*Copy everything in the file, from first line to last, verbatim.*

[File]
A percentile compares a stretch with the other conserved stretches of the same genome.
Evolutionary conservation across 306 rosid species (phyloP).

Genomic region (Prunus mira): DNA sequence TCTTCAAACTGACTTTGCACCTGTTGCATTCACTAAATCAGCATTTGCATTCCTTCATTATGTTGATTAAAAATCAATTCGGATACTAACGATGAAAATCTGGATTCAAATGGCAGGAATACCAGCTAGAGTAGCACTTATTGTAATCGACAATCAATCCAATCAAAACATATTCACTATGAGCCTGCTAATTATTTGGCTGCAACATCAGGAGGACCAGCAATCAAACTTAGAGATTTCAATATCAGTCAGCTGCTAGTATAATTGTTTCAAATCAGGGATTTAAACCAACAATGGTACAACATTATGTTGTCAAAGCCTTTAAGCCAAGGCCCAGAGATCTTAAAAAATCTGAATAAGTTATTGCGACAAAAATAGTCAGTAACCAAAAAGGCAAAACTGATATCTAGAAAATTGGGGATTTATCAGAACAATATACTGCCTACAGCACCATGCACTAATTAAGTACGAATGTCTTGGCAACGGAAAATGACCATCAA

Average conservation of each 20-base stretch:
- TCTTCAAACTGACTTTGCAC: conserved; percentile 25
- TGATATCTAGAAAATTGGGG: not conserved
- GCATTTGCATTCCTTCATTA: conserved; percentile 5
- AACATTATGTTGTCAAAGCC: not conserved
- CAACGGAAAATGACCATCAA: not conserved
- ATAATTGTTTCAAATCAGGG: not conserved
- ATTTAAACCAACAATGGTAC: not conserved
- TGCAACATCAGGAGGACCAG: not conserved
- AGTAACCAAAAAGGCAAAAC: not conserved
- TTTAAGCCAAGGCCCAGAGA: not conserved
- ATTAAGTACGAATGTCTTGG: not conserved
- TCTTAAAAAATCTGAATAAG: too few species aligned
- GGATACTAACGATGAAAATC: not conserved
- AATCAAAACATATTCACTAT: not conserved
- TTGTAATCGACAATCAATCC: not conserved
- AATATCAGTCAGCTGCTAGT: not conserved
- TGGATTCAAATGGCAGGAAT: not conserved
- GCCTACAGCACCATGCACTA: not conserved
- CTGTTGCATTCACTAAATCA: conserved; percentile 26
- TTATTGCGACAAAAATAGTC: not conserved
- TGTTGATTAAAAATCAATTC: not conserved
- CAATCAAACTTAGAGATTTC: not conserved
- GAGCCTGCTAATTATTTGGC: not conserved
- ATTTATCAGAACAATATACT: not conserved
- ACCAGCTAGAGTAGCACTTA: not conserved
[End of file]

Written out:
A percentile compares a stretch with the other conserved stretches of the same genome.
Evolutionary conservation across 306 rosid species (phyloP).

Genomic region (Prunus mira): DNA sequence TCTTCAAACTGACTTTGCACCTGTTGCATTCACTAAATCAGCATTTGCATTCCTTCATTATGTTGATTAAAAATCAATTCGGATACTAACGATGAAAATCTGGATTCAAATGGCAGGAATACCAGCTAGAGTAGCACTTATTGTAATCGACAATCAATCCAATCAAAACATATTCACTATGAGCCTGCTAATTATTTGGCTGCAACATCAGGAGGACCAGCAATCAAACTTAGAGATTTCAATATCAGTCAGCTGCTAGTATAATTGTTTCAAATCAGGGATTTAAACCAACAATGGTACAACATTATGTTGTCAAAGCCTTTAAGCCAAGGCCCAGAGATCTTAAAAAATCTGAATAAGTTATTGCGACAAAAATAGTCAGTAACCAAAAAGGCAAAACTGATATCTAGAAAATTGGGGATTTATCAGAACAATATACTGCCTACAGCACCATGCACTAATTAAGTACGAATGTCTTGGCAACGGAAAATGACCATCAA

Average conservation of each 20-base stretch:
- TCTTCAAACTGACTTTGCAC: conserved; percentile 25
- TGATATCTAGAAAATTGGGG: not conserved
- GCATTTGCATTCCTTCATTA: conserved; percentile 5
- AACATTATGTTGTCAAAGCC: not conserved
- CAACGGAAAATGACCATCAA: not conserved
- ATAATTGTTTCAAATCAGGG: not conserved
- ATTTAAACCAACAATGGTAC: not conserved
- TGCAACATCAGGAGGACCAG: not conserved
- AGTAACCAAAAAGGCAAAAC: not conserved
- TTTAAGCCAAGGCCCAGAGA: not conserved
- ATTAAGTACGAATGTCTTGG: not conserved
- TCTTAAAAAATCTGAATAAG: too few species aligned
- GGATACTAACGATGAAAATC: not conserved
- AATCAAAACATATTCACTAT: not conserved
- TTGTAATCGACAATCAATCC: not conserved
- AATATCAGTCAGCTGCTAGT: not conserved
- TGGATTCAAATGGCAGGAAT: not conserved
- GCCTACAGCACCATGCACTA: not conserved
- CTGTTGCATTCACTAAATCA: conserved; percentile 26
- TTATTGCGACAAAAATAGTC: not conserved
- TGTTGATTAAAAATCAATTC: not conserved
- CAATCAAACTTAGAGATTTC: not conserved
- GAGCCTGCTAATTATTTGGC: not conserved
- ATTTATCAGAACAATATACT: not conserved
- ACCAGCTAGAGTAGCACTTA: not conserved